cancer center

The Southwestern Vermont Regional Cancer Center in Bennington.

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BENNINGTON — Southwestern Vermont Regional Cancer Center is working to recruit a full-time cancer specialist to succeed Dr. Charlene Ives, who announced she’s leaving the practice next month after nearly 20 years as a medical oncologist.

But that’s not as easy as it sounds.

The job market for medical oncologists — the medical specialty for doctors who diagnose and treat patients with chemotherapy — is very tight at present, and is particularly strained in the Northeast, according to Dr. Trey Dobson, chief medical officer for Southwestern Vermont Health Care.

That said, interviews are scheduled with two potential applicants next month, Dobson said. He is confident that the hospital will fill the opening.

In the meantime, a pair of short-term appointments — Dr. Jeevan Sekhar and nurse practitioner Dawn Murphy — will be working in the cancer center, with Sekhar present every other week and Murphy on location three out of four weeks, Dobson said. They’ll fill in after Ives moves on to pursue medicine outside of oncology, with her last day on Dec. 22.

“We anticipate hiring a full-time oncologist, but it will be several months” until one is on board, Dobson said. Sekhar, Murphy and the hospital’s partnership with Dartmouth-Hitchcock will help “piece together what will be a challenging few months,” he said.

“I have great confidence in their professional abilities and value their personal integrity,” Ives said of Sekhar and Murphy in a letter to patients announcing her decision.

In her letter to patients, Ives said it was “not an easy decision” to move on after nearly 20 years, and that she was “incredibly grateful for the privilege of serving the community and working with such wonderful staff.”

“Please know that this was not an easy decision for me and that I sincerely appreciate the trust and confidence you placed in me,” Ives said in the letter. “My time here has been extraordinarily rewarding.”

Finding a successor to Ives is an important moment for SVMC. The medical oncology program provides cancer care to between 6,500 and 7,500 patients per year, while its radiation oncology program, led by Dr. Matthew Vernon, serves about 3,500 patients annually, hospital spokesman Ray Smith said. The two disciplines often work together, Dobson added.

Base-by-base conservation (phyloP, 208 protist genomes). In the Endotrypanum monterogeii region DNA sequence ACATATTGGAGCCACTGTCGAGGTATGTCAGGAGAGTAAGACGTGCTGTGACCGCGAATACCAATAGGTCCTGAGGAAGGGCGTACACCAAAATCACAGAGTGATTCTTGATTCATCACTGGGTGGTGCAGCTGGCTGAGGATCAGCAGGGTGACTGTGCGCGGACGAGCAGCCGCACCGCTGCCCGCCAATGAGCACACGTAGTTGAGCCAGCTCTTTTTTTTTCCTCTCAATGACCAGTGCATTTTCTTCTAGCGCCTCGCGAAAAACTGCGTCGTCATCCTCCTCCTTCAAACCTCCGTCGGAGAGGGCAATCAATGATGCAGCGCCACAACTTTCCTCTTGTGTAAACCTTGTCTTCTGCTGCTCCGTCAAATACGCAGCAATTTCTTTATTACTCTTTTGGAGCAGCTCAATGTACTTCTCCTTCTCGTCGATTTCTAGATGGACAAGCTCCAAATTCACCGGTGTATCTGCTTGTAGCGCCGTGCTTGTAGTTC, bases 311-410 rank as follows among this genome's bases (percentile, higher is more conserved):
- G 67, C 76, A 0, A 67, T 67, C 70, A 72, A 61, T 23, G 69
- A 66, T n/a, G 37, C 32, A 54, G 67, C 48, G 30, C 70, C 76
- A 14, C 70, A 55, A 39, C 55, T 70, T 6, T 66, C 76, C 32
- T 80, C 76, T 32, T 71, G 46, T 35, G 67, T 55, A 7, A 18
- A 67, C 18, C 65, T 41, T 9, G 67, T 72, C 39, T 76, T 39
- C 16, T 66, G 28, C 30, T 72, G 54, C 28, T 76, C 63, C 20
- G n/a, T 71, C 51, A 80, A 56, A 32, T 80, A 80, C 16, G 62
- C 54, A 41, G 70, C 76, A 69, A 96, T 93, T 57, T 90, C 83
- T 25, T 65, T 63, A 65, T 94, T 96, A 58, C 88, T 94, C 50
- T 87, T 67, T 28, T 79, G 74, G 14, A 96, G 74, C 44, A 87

The program serves a three-state area and has been accredited by the American College of Surgeons Commission on Cancer, which only bestows that honor to the top 25 percent of cancer centers nationwide. Additionally, the cancer treatment program works “synergistically” with other specialties, such as gastroenterology and pulmonary medicine, Dobson said.

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“We all recognize the importance of having a strong cancer center with a strong oncologist and the difficulty of recruiting,” Dobson said. “At the same time, we’re optimistic what we offer here will be attractive to oncologists looking to practice in the great state of Vermont … with a highly qualified staff and accredited cancer center.”

A national search firm has been assisting the effort, Dobson said.

Ives said she would explore opportunities outside cancer medicine. She also said the hospital and Dartmouth-Hitchcock Putnam Physicians, the medical group affiliated with SVMC, “continue the effort to recruit additional oncologists to our health system and build upon the remarkable work that we have accomplished in our cancer center.”

SVMC is not the only hospital facing a cancer specialist shortage.

In the June 2021 issue of the medical journal Oncology, Dr. Julie Vose, of the University of Nebraska Medical Center in Omaha, said a shortage of between 2,500 and 4,000 hematologists and oncologists was predicted 14 years ago in a study by the American Society of Clinical Oncology.

That 2007 study, Vose said, cited a diminished number of “pipeline” residents in oncology (along with internal medicine and other fields) and an expected 48 percent increase in demand for cancer specialists — all at the same time many specialists were nearing retirement age.

Vose also wrote that, according to a 2021 American Society of Clinical Oncology study, there are 13,146 doctors working in 1,638 oncology practices in the U.S. Of those doctors, 21.1 percent are reaching retirement age, while just 14.5 percent are ages 40 and under.

“Only 11.2 percent of oncologists practice in areas defined as rural,” Vose said.

Dobson said the supply and demand in medical fields “waxes and wanes” over time. Many oncologists have chosen to practice in larger groups in urban areas, which allows for balancing of workload, he said. But there’s also renewed interest in rural medicine that works to SVMC’s benefit, he said.

In addition to growing the number of specialists, Vose said, the field needs to make changes to allow for more oncologist-led teams, supported by advanced practice providers, oncology nurses, oncology pharmacists and other support personnel” to make the job more workable and prevent burnout.

Greg Sukiennik covers government and politics for Vermont News & Media. Reach him at

Greg Sukiennik has worked at all three Vermont News & Media newspapers and was their managing editor from 2017-19. He previously worked for, for the AP in Boston, and at The Berkshire Eagle in Pittsfield, Mass.


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